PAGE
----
> broken record > the environment your pens endure factors too.

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I did get around to asking Brian Gray about J Herbin, and he said he isn't aware of any problems with it.


I had to ask because Vert Empire looks so wonderful when I run it through my vintage Waterman Thorobred with the full-flex nib.

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Thanks for posting this.


The bottom line is that a lot of the harsher inks are indeed an issue for pens that use latex. It is happening a lot more frequently with our pens in the last 2-3 years, to the point of where it simply cannot be a coincidence. And this is not a recent phenomena. Edison seeing a lot more of these issues has to do with the fact that in the last 2-3 years, our volume of sales have increased a lot with pens that have latex sacs or diaphragms. With the introduction of the Pump Filler and Pneumatic Filler, we sell a heck of a lot more of these pens, so we've seen a lot more melted sacs compared to previous years.


So I have to keep my recommendations at Waterman, Sailor, Aurora, and Diamine for our pens that use latex.


When it comes to silicone, I found them to not be gas impermeable, which makes them useless. I used them on the Pneumatic filler when we first launched them, and I had pens mysteriously leaking. I was completely befuddled, and scratching my head, as these pens were passing all compression and vacuum tests.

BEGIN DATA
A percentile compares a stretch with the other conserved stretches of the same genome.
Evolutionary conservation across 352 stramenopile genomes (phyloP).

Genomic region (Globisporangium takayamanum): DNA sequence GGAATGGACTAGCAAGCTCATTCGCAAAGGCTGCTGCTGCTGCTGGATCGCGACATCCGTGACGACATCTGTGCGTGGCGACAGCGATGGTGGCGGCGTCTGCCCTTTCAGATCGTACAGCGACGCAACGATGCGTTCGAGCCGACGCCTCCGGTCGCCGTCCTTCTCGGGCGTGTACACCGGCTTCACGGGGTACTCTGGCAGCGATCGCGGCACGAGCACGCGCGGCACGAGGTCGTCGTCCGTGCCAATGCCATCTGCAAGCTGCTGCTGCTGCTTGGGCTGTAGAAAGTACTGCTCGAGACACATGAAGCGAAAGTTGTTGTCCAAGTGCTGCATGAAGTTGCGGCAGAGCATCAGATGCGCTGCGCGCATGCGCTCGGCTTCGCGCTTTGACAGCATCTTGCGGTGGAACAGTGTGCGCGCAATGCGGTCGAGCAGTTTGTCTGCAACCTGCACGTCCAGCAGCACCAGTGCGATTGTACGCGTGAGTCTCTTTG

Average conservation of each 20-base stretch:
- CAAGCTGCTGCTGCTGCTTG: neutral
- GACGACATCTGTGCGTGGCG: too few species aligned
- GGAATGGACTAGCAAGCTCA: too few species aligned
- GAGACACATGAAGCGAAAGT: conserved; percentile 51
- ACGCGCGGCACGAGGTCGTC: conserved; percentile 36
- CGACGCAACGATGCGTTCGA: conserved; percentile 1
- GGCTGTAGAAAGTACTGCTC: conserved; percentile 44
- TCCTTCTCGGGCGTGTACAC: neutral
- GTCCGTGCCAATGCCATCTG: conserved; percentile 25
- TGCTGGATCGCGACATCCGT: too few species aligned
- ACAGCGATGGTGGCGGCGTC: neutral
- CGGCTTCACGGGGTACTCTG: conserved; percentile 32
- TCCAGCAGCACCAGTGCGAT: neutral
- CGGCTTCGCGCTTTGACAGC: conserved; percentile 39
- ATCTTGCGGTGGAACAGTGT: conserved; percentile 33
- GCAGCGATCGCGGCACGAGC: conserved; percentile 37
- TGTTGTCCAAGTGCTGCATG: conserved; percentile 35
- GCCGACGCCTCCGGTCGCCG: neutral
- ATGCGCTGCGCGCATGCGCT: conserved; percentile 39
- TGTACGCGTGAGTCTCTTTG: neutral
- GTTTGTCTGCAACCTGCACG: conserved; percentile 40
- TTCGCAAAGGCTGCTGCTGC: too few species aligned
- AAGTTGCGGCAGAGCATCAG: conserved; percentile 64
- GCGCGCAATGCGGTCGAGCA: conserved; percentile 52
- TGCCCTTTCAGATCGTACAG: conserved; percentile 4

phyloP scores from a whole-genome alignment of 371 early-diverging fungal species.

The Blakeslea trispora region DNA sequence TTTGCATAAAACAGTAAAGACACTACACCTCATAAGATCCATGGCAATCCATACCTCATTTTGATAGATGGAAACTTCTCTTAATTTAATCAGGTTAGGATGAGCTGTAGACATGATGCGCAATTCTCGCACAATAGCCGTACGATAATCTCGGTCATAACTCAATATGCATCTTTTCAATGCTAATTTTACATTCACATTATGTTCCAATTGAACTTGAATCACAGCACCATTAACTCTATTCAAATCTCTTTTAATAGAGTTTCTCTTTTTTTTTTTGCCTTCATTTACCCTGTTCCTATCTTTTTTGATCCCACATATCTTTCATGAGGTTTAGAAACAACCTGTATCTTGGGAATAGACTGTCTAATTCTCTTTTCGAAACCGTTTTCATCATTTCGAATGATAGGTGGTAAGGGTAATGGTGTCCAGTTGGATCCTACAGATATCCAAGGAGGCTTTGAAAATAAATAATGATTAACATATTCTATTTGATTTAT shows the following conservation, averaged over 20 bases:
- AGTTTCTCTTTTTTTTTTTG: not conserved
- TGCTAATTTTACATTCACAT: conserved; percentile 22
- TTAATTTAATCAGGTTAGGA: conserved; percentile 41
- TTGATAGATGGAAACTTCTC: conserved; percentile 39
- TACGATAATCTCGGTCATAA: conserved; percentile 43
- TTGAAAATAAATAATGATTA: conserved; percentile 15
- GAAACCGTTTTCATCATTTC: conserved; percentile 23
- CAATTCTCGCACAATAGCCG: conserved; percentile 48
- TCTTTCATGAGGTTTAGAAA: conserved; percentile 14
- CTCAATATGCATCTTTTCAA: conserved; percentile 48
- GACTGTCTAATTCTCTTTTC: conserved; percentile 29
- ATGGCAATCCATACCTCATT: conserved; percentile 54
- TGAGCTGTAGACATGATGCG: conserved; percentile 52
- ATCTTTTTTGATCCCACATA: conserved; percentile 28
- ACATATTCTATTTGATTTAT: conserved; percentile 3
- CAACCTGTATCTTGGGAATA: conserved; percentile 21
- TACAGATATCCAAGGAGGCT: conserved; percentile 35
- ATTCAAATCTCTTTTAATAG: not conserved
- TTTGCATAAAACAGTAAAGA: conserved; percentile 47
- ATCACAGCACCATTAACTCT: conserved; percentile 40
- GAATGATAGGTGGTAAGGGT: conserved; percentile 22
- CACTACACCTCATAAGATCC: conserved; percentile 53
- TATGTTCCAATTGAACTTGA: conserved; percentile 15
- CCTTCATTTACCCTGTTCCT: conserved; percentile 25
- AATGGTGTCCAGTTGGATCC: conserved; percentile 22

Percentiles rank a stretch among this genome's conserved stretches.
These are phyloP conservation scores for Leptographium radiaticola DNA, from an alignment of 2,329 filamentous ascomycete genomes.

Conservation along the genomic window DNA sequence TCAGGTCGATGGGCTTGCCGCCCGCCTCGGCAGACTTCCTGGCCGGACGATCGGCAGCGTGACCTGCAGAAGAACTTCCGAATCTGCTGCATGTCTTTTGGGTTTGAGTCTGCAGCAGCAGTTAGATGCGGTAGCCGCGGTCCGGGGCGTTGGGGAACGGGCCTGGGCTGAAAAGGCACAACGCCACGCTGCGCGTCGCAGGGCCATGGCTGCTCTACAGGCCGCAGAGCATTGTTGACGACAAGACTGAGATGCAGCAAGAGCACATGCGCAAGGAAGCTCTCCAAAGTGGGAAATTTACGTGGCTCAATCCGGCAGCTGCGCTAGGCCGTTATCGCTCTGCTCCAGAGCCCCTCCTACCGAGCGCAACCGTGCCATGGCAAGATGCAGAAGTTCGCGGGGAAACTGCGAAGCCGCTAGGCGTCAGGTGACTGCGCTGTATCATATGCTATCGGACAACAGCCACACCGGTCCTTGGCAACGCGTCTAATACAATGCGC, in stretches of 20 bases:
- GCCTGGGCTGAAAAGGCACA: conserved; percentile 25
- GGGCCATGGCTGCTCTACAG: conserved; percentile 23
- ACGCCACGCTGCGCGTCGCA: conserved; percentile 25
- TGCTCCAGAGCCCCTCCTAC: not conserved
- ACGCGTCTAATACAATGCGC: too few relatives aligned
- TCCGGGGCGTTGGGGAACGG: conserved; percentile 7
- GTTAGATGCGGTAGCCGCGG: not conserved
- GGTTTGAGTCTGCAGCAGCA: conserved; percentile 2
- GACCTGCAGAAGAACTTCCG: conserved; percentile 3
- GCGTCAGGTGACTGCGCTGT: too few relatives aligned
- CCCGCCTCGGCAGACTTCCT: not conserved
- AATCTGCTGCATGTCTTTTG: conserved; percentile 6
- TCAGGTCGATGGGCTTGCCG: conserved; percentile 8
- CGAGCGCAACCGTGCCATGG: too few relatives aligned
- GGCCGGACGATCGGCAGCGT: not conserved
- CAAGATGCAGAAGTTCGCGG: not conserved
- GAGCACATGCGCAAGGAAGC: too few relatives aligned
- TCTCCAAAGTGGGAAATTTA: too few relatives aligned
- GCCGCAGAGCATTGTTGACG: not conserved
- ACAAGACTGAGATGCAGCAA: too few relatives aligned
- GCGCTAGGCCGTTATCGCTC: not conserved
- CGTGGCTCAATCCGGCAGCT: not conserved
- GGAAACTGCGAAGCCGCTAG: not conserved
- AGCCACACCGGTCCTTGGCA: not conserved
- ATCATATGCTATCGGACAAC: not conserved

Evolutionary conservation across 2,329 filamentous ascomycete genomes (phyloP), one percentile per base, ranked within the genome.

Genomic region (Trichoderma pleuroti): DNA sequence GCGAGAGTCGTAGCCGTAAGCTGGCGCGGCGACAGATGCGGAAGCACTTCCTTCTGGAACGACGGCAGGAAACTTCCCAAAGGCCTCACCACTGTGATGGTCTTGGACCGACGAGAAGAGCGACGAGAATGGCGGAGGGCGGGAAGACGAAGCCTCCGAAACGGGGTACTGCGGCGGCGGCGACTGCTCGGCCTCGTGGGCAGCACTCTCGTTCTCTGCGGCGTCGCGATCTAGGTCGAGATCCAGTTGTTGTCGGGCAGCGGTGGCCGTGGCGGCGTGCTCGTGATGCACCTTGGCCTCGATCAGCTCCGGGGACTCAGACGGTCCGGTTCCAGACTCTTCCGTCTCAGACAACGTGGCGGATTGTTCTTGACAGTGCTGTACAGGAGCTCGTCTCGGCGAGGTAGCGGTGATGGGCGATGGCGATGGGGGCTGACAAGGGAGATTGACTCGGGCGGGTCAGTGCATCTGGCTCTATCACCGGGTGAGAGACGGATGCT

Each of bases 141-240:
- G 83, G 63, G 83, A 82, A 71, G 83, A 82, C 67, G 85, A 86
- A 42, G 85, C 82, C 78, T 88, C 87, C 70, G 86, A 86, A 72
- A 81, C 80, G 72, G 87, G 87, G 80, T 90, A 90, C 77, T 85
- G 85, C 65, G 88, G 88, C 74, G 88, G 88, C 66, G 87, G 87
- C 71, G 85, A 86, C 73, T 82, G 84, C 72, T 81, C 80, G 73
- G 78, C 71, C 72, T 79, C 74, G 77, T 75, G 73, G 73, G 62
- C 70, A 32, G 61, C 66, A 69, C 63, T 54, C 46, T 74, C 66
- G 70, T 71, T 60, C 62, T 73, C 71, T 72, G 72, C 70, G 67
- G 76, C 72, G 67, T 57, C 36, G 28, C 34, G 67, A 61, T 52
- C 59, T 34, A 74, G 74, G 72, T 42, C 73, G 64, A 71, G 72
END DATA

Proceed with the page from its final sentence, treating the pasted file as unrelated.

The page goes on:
I finally ran a trial. 20 pens with latex, and 20 pens with silicone, and I let them sit for 10 days. 80% of the silicone sacs failed, where 0% of the latex failed. Bottom line, somehow, air was getting into the sac without allowing liquid to leave. My only conclusion was that they are not gas impermeable on a slow scale, but still plenty fast enough to be a problem. Whatever the case is, 80% failure rate is not OK. Heck, 5% failure rate is not OK.


So until there's a better sac out there (silicone or no), we have to use latex, and this means using safer inks.


All Edison Pens with latex come with a letter explaining this in more detail.

Edited by bgray
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This is one subject that is sure to fire up a lot of opinions, and defenders of what I call boutique inks. But pen restorers in general, and the professionals who repair a large volume of pens in particular, have found an alarming increase in failures of sacs in the last several years. In our experience its frequently, and one could say usually, related to the inks used in a pen. You can argue 'till you're blue (or red if you're angry) in the face about it, but the connection is there.


I was talking to one rather responsible young man at the Raleigh show about it who has been running some experiments with Noodlers and latex sacs. Not all Noodlers colors kill sacs, but he says that there is a definite connection between the super saturated inks and sac failures. I don't give his name because he isn't done with his experiments and hasn't chosen to release his results publicly yet.


I'm a little more liberal than Brian in my ink recommendations. I/we suggest using an ink made by a pen manufacturer. I have had good results with Pelikan, Sheaffer and Aurora. The exception is red ink, or ink containing red (meaning red, purple and brown) of any manufacturer including Omas and Sheaffer.